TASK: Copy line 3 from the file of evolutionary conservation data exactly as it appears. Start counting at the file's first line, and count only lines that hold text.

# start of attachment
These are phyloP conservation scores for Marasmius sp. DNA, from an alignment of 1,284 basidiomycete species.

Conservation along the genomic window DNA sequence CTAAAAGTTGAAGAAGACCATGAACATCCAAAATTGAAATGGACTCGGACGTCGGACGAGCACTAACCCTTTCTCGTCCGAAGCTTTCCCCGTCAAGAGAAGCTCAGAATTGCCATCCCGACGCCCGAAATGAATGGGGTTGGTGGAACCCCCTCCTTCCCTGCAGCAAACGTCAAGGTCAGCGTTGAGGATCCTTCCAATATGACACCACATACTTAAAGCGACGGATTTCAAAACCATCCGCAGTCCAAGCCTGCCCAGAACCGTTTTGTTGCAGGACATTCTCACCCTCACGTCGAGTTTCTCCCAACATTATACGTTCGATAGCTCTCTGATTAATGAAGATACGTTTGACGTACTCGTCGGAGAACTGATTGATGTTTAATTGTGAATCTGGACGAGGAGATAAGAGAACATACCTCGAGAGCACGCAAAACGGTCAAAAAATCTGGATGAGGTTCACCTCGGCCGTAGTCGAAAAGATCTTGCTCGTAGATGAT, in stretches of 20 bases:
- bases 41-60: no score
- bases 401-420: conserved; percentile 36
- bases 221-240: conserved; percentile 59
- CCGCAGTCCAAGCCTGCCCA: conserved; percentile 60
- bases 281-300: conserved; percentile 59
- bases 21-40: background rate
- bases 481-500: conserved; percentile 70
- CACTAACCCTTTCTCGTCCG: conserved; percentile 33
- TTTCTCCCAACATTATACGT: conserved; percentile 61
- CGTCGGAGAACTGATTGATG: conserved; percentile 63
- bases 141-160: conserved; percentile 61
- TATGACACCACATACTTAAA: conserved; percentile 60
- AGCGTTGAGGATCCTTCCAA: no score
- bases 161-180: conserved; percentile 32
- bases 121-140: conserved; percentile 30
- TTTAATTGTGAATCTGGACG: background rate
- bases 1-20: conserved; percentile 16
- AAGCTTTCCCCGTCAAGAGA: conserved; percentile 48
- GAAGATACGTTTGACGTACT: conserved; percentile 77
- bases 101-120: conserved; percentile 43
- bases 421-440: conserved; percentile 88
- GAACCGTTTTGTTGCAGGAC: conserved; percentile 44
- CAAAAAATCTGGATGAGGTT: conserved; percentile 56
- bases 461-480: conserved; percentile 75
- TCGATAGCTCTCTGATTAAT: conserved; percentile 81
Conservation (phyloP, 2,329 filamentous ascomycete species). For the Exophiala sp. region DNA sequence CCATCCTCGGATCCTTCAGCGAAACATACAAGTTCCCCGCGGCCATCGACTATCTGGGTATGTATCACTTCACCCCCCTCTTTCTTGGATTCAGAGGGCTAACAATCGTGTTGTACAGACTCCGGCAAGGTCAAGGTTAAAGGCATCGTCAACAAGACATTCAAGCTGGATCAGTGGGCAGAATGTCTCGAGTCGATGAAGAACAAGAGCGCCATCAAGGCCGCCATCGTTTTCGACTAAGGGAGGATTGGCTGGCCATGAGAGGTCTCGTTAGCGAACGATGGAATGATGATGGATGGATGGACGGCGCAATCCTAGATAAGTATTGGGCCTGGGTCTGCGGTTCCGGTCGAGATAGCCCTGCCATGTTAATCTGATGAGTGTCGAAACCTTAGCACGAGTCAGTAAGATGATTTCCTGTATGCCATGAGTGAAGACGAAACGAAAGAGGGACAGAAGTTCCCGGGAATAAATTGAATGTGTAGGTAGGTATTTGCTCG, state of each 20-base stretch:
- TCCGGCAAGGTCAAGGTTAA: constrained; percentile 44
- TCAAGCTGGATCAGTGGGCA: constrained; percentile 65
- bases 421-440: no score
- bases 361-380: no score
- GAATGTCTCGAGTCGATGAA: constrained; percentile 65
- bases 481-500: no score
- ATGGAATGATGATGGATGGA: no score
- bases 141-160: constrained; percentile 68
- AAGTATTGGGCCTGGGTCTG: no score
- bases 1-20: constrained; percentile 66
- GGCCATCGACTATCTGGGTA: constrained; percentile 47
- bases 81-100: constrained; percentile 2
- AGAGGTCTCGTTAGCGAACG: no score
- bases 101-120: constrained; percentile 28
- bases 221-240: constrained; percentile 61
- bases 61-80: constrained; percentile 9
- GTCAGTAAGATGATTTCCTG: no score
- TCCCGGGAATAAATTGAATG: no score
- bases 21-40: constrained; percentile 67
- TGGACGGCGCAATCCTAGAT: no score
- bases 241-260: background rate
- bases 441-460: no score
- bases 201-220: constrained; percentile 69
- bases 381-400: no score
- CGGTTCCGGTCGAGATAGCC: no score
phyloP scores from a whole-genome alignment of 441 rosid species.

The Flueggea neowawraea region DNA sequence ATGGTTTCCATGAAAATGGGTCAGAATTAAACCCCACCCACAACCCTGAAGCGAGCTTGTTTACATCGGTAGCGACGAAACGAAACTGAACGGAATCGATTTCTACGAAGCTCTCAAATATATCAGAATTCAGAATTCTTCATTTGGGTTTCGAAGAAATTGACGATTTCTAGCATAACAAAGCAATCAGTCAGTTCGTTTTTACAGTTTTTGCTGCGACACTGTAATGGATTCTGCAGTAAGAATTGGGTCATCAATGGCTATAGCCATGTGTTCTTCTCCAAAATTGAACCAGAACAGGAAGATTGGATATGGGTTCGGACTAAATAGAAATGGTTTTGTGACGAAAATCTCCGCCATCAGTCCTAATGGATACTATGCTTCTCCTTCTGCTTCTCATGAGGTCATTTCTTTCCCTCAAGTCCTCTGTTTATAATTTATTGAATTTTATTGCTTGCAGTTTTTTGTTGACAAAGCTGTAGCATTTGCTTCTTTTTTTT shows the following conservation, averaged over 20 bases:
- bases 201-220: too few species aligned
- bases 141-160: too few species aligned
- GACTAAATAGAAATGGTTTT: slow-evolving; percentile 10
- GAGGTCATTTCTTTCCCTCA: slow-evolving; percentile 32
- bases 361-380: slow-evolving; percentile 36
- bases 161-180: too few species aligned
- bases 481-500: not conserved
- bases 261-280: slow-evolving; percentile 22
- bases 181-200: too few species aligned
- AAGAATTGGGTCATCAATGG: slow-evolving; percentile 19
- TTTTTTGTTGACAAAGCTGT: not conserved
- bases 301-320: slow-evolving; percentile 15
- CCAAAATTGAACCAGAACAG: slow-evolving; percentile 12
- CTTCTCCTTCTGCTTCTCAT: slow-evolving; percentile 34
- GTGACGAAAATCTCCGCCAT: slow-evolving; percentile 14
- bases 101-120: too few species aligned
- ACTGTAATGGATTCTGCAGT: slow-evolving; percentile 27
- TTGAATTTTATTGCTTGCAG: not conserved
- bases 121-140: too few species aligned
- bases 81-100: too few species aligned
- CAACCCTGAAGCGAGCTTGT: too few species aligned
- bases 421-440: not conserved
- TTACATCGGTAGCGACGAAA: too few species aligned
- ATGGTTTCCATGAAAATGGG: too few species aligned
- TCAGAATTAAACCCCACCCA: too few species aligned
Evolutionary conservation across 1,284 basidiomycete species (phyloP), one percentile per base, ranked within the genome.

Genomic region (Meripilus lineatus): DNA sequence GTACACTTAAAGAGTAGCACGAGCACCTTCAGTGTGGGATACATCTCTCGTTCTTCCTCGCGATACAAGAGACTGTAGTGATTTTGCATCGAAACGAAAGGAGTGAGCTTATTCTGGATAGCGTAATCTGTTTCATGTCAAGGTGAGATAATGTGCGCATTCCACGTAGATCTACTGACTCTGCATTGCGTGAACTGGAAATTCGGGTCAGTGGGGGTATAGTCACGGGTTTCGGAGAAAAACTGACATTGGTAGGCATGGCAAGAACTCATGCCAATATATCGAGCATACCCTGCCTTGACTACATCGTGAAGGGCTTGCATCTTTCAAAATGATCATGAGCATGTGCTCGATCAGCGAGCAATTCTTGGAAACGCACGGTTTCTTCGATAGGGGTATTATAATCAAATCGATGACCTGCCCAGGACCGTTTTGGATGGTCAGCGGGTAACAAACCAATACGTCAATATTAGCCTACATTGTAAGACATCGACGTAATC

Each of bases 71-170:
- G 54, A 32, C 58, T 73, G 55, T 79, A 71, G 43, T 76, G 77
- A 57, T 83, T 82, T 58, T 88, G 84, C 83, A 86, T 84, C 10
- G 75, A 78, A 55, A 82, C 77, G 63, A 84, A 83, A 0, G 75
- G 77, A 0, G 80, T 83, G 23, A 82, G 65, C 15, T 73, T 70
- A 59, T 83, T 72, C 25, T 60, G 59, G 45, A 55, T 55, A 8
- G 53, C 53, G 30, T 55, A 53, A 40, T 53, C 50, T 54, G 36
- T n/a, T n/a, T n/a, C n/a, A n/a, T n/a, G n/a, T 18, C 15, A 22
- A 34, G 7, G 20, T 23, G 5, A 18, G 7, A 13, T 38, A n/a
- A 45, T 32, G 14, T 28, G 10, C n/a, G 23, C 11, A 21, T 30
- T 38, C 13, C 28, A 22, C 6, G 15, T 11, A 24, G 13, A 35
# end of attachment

- bases 41-60: no score